Geriatric Healthcare Specialist Waupaca WI

In a study recently published in the Journal of Alzheimer’s Disease, researchers from Brown Medical School found that reduced glucose uptake and decreased metabolism in the hippocampus—the area of the brain associated with memory—cause neurodegeneration and cognitive impairment.

Ellen Turner Wenberg
(715) 258-1160
710 Riverside Dr
Waupaca, WI
Specialty
Geriatric Medicine

Data Provided by:
Arthur Mark Altbuch, MD
(608) 751-9443
729 Cambridge Dr
Janesville, WI
Specialties
Geriatrics, Geriatric Medicine-Family Practice
Gender
Male
Education
Medical School: Albany Med Coll, Albany Ny 12208
Graduation Year: 1976

Data Provided by:
Abbas Khider Ali, MD
1004 E Sumner St
Hartford, WI
Specialties
Geriatrics, Geriatric Medicine-Internal Medicine
Gender
Male
Education
Medical School: Univ Of Khartoum, Fac Of Med, Khartoum, Sudan
Graduation Year: 1982

Data Provided by:
Gurdon Hubbard Hamilton, MD
(608) 592-4016
N1635 Brothertown Ct
Lodi, WI
Specialties
Geriatrics, Geriatric Medicine-Internal Medicine, Public Health And General Preventive Medecine
Gender
Male
Education
Medical School: Univ Of Chicago, Pritzker Sch Of Med, Chicago Il 60637
Graduation Year: 1968
Hospital
Hospital: St Josephs Hospital, Marshfield, Wi
Group Practice: Marshfield Clinic; Ministry Health Care At Marshfield Clinic

Data Provided by:
James P Gierahn
(262) 687-6100
1 Main St
Racine, WI
Specialty
Geriatric Medicine

Data Provided by:
Paul Joseph Drinka, MD
N2665 County Road Qq
King, WI
Specialties
Geriatrics, Geriatric Medicine-Internal Medicine
Gender
Male
Education
Medical School: Univ Of Wi Med Sch, Madison Wi 53706
Graduation Year: 1972

Data Provided by:
Roman Kaunas, MD
(414) 257-4771
1725 Village Green Ct
Elm Grove, WI
Specialties
Geriatrics, Geriatric Psychiatry
Gender
Male
Education
Medical School: Med Coll Of Wi, Milwaukee Wi 53226
Graduation Year: 1970

Data Provided by:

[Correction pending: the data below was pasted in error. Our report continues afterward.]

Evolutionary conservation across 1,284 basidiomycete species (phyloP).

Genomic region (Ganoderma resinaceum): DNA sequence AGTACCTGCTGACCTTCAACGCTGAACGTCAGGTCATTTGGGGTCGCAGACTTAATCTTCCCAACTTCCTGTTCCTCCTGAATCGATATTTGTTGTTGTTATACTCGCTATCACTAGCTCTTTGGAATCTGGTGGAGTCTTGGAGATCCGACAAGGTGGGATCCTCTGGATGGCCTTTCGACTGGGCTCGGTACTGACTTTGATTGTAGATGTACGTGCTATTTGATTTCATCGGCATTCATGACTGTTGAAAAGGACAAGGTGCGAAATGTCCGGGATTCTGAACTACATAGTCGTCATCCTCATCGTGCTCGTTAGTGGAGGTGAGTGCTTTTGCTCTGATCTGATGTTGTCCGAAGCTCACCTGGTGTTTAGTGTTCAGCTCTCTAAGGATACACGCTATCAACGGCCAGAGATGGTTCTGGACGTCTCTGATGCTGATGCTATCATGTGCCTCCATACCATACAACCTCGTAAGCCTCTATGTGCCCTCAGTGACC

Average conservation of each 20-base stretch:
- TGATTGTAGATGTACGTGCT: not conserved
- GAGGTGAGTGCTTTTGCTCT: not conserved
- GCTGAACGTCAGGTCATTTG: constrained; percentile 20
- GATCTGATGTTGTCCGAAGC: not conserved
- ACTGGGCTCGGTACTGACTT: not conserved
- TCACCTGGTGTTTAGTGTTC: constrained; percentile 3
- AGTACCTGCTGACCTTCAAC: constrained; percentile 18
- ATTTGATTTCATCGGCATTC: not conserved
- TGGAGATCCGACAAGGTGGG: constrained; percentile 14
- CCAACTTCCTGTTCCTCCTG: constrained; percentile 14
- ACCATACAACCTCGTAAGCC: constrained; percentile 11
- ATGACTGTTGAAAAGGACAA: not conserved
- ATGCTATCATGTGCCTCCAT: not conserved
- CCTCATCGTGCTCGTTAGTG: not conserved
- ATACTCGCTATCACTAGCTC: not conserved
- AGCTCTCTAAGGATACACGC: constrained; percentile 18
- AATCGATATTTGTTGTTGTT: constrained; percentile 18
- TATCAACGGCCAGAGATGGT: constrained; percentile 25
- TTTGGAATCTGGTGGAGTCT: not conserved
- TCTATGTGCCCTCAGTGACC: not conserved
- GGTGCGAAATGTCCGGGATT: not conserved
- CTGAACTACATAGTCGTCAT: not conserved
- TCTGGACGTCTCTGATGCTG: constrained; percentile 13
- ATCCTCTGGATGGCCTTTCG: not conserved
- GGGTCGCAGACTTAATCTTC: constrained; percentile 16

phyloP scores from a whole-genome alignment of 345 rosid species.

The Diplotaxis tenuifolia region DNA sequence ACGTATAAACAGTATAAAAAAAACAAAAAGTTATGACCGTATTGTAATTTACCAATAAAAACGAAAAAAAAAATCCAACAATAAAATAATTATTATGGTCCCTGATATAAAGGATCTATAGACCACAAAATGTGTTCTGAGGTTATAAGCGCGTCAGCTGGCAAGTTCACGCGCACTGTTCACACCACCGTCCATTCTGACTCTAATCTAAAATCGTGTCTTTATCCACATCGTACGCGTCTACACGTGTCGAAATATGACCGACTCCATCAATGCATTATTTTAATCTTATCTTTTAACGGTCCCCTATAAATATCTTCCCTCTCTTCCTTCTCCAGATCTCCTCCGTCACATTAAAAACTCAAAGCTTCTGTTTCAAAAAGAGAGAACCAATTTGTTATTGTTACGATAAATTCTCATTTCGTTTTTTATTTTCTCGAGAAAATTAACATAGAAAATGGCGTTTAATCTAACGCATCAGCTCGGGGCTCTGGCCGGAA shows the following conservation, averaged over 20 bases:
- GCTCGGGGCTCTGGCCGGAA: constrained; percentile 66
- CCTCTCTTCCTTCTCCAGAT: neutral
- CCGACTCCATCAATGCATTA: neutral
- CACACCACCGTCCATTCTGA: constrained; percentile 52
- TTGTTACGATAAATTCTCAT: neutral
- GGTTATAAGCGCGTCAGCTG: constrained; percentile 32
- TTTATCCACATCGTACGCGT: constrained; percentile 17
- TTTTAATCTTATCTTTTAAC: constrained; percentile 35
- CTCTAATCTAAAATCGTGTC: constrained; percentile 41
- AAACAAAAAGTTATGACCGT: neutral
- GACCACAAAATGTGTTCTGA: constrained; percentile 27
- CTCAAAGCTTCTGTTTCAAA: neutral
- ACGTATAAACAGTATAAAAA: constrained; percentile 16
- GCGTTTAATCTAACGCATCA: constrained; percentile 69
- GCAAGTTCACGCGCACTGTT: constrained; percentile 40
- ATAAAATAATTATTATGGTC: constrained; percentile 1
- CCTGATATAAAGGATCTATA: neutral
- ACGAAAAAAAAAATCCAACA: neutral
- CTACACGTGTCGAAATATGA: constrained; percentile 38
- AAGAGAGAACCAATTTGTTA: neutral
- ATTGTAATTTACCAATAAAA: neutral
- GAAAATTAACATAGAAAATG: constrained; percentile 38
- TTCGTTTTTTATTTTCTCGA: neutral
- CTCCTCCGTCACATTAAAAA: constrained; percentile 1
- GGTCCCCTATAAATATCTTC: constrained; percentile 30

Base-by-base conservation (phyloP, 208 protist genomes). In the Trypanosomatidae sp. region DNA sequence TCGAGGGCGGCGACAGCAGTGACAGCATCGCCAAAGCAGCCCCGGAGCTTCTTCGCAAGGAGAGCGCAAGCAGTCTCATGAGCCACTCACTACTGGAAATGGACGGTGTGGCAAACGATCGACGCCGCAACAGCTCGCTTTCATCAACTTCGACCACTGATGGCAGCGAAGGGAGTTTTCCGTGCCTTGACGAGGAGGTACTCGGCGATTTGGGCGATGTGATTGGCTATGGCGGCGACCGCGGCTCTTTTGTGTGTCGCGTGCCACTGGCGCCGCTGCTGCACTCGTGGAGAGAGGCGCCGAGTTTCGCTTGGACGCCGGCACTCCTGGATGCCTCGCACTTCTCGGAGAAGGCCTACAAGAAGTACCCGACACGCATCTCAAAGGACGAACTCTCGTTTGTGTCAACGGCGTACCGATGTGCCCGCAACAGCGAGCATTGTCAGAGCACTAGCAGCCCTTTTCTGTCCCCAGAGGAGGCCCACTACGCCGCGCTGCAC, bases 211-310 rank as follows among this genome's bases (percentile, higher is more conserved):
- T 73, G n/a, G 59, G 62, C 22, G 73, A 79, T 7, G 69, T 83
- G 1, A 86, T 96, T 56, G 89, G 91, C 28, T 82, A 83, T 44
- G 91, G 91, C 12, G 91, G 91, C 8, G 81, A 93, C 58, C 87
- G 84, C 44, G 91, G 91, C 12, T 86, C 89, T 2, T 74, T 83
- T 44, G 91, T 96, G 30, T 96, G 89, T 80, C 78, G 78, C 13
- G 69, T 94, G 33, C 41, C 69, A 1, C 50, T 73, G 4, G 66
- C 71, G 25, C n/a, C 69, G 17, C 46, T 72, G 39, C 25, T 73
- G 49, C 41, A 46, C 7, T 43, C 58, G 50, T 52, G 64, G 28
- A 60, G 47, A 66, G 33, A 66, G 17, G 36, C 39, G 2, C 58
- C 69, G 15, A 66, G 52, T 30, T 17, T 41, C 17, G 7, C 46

Gurdon H Hamilton
(715) 387-7090
1000 N Oak Ave
Marshfield, WI
Specialty
Internal Medicine, Geriatric Medicine

Data Provided by:
Minoudokht Azimi-Zavarei
(920) 746-7200
1910 Alabama St
Sturgeon Bay, WI
Specialty
Internal Medicine, Geriatric Medicine

Data Provided by:
Frederick William Blancke, MD
Madison, WI
Specialties
Geriatrics, Geriatric Medicine-Internal Medicine
Gender
Male
Education
Medical School: Univ Van Amsterdam, Fac Der Geneeskunde, Amsterdam, Netherlands
Graduation Year: 1950

Data Provided by:
Data Provided by:

Food for Thought

Provided by: 

By Kris Kucera

Rarely does an extended family get a free pass from Alzheimer’s disease or diabetes mellitus. On the surface, these two afflictions appear totally unrelated —Alzheimer’s (AD), Mother Nature’s cruel version of identity theft; and diabetes, the glucose-metabolism disorder that affects both young and old alike. However, new research indicates that the two diseases behave in a similar manner.

In a study recently published in the Journal of Alzheimer’s Disease, researchers from Brown Medical School found that reduced glucose uptake and decreased metabolism in the hippocampus—the area of the brain associated with memory—cause neurodegeneration and cognitive impairment. This, they say, suggests that a form of diabetes, tentatively dubbed type 3, leads to AD.

Type 1 diabetes results from a severe or complete lack of insulin, a hormone made in the pancreas that controls blood sugar. Type 2, dubbed adult onset diabetes (although these days it occurs in teenagers and even younger kids), also stems from a dearth of insulin, or insulin resistance —the existing insulin molecules cannot deliver glucose through the cells’ membranes. Surprisingly, the researchers found a new form of insulin, produced in the brain, and they believe that, over time, decreasing levels of this “brain insulin” and other insulin-related proteins ultimately precipitate AD. While levels of brain insulin have no known affect on a body’s overall blood sugar, scientists have long recognized that diabetes patients are more likely to develop AD than those without the disease.

Skeptics of the Brown team’s findings argue that our brains produce so little insulin in the first place, reduced levels of the hormone can’t possibly play a significant role in AD. Regardless, the new data show that AD may be a neuroendocrine disorder, thus increasing the possibility for more effective treatments. And that gives hope to all of us who may one day be touched, directly or indirectly, by the merciless hand of AD.

Copyright 1999-2009 Natural Solutions: Vibrant Health, Balanced Living/Alternative Medicine/InnoVisi...